I'm reading an interesting anthology called "Conservatism in America Since 1930: A Reader" edited by Gregory L. Schneider (2003). I'm particularly interested in that period just after World War II when modern American "conservatism" became a self-conscious force with William F. Buckley and his collaborators at the National Review at its helm. Or as George H. Nash is quoted as saying (Schneider, p. 1): "In 1945 no articulate, coordinated, self-consciously conservative intellectual force existed in the United States."
A number of writers (e.g., Michael Lind, Up from Conservatism, pp. 53-4) have suggested that one of the major political successes of this new right-wing movement was its "fusion" of previously more separate strands on the right. Lind wrote: "The ingredients that were allegedly 'fused' were laissez faire capitalism and High Church Burkean moral traditionalism...." Thus, Part V of Schneider's anthology is devoted to "Fusion". However, my reading of the contributions on fusion finds them pretty unconvincing. The short selection from Frank Meyer, an ex-communist and later Buckley collaborator, who is often credited with successfully advocating "fusion" is quite windy, verbose and unclear. Perhaps the strongest selection from this section argues against such fusion: Friedrich Hayek's "Why I Am Not a Conservative." To appreciate the significance of this one must realize that Hayek was one of the patron saints of pseudo-conservatives, revered as were few others. But much like his classical liberal colleague Milton Friedman, Hayek had a tendency to intellectual consistency which made it impossible for him to swallow the witch's brew of "fusionist" pseudo-conservatism.
Hayek tried to advocate an intellectually consistent classical liberalism or, what is often called libertarianism in the U.S. today. Thus, much of what he said would have been anathema to the pseudo-conservative of today. For example, Hayek wrote that "to the liberal neither moral nor religious ideals are proper objects of coercion.... I sometimes feel that the most conspicuous attribute of liberalism that distinguishes it as much from conservatism as from socialism is the view that moral beliefs concerning matters of conduct which do not directly interfere with the protected sphere of other persons do not justify coercion." Hmmmm. Not much High Church Burkean moral traditionalism here as far as I can see. Prohibition, or the state coercing individuals not to drink alcoholic beverages would have been out. State prohibition of pornography would have been at lest problematic. State prohibition of the use of drugs would have been problematic. Certainly declaring America a "Christian nation" in any way that tilted toward an established religion would be anathema. State control of abortion would likely have given Hayek some difficulty because it pits the freedom of the pregnant female against the potential freedom of the unborn fetus. Only if one is willing to count the unborn fetus as having absolutely equal status with an individual who is at least 12 years old would Hayek be able to justify state controls on abortion. (I googled "milton friedman abortion" but could not find what Friedman's position on abortion is.)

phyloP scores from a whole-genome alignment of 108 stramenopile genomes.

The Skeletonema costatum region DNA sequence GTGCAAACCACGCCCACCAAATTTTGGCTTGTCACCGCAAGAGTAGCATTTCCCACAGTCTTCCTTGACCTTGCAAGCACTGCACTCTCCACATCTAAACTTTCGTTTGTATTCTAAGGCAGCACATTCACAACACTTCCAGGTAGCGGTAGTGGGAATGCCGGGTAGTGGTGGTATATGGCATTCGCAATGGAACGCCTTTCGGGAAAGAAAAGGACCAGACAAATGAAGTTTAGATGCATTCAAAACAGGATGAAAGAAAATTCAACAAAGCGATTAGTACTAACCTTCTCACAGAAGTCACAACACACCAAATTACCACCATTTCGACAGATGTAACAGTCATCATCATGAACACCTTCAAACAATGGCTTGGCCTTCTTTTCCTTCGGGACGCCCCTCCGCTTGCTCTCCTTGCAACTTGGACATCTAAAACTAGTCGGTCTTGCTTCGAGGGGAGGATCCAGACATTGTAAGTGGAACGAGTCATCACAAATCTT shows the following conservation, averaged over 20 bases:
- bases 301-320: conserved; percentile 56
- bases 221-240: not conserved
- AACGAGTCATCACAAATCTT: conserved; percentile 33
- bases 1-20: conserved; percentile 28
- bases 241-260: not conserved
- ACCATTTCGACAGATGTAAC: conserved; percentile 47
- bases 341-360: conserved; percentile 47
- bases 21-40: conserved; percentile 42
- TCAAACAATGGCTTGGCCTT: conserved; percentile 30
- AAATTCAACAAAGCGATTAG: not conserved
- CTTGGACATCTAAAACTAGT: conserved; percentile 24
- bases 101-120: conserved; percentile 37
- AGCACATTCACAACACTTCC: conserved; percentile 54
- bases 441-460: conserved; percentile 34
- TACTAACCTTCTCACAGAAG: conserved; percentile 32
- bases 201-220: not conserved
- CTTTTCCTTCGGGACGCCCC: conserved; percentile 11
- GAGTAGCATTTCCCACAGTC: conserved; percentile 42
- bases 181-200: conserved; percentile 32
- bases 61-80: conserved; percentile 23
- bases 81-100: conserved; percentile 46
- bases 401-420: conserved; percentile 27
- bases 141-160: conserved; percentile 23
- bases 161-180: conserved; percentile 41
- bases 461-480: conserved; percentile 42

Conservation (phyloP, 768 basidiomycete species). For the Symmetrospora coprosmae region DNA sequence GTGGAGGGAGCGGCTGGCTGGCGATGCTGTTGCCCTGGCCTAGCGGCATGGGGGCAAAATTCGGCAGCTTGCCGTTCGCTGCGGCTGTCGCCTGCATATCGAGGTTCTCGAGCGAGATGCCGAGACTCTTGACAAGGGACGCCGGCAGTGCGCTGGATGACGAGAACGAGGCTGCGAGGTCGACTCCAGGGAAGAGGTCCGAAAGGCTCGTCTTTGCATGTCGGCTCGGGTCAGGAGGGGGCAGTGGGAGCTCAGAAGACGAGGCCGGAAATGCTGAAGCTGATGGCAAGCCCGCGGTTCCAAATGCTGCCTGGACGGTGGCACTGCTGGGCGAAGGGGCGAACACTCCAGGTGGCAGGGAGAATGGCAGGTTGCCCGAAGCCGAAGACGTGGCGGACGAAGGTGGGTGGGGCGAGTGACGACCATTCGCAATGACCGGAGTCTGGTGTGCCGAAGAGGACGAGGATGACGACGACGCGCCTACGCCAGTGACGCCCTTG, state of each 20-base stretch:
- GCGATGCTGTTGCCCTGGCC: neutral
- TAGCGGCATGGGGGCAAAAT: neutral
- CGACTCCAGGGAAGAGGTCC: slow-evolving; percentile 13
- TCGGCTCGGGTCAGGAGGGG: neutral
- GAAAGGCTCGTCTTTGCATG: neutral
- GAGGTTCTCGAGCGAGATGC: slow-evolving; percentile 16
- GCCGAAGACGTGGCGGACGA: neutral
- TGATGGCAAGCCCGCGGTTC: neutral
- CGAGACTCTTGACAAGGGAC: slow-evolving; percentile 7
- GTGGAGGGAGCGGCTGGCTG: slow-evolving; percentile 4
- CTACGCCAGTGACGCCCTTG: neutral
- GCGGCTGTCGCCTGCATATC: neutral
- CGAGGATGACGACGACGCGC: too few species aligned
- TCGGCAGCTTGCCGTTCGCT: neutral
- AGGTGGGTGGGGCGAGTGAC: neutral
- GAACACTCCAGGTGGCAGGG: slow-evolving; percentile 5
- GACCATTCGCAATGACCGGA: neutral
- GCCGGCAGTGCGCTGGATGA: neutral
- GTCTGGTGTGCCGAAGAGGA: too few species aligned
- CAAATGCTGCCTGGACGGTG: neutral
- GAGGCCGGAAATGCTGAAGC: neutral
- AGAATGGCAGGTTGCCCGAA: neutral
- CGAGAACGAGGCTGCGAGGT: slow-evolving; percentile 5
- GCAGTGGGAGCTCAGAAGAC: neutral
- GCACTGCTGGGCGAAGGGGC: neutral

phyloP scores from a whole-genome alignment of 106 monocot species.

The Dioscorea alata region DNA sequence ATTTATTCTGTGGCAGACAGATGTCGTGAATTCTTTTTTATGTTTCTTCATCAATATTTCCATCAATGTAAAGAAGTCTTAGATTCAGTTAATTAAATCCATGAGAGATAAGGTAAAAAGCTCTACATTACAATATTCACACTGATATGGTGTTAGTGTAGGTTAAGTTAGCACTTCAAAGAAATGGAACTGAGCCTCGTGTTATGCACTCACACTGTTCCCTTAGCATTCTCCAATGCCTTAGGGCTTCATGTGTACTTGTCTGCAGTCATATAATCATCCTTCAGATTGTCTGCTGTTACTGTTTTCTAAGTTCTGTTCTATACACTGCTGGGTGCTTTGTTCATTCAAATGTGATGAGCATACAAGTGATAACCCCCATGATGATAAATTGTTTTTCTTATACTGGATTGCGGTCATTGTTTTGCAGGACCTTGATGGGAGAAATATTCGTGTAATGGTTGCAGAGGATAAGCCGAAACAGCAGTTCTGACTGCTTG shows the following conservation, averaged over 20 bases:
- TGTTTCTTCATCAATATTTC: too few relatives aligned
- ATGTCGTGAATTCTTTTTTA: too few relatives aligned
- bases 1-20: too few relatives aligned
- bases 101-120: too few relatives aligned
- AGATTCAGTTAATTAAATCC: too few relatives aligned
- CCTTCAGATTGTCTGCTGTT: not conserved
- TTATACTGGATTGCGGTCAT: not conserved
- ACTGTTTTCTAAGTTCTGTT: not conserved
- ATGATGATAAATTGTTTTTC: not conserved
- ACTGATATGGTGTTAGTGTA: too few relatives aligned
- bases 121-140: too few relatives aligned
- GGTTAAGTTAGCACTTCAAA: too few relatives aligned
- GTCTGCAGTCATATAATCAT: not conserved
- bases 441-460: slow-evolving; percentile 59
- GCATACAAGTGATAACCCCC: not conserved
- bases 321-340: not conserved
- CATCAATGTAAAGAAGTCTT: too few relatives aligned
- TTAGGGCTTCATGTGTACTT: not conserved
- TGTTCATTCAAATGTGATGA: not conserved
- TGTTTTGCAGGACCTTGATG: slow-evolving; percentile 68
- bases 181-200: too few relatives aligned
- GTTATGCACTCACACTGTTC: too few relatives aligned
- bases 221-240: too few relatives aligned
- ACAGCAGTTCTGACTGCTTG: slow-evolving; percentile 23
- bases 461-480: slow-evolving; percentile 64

Hayek was against protectionism as inadmissable state intervention in the market. He was very much for the free exchange of ideas and open scientific debate. He wrote: "I can have little patience with those who oppose... the theory of evolution or what are called 'mechanistic' explanations of the phenomena of life simply because of certain moral consequences which at first seem to follow from these theories, and still less with those who regard it as irreverent or impious to ask certain questions at all." Hayek, as a believer in free markets, supported an internationalist position against narrow nationalism: "Connected with the conservative distrust of the new and the strange is its hostility to internationalism and its proneness to a strident nationalism.... The growth of ideas in an international process, and only those who fully take part in the discussion will be able to exercise a significant influence.... Only at first does it seem paradoxical that the anti-internationalism of the conservative is so frequently associated with imperialism. But the more a person dislikes the strange and thinks his own ways superior, the more he tends to regard it as his mission to 'civilize' others...."
There are many times that one must admire the intellectual consistency of a Hayek or a Milton Friedman; an intellectual consistency that certainly does not extend to pseudo-conservatives like William F. Buckley, who were so ambitious to found a successful political movement that they sacrificed principle to "fuse" the witch's brew of contradictions that characterizes the American pseudo-conservative of today.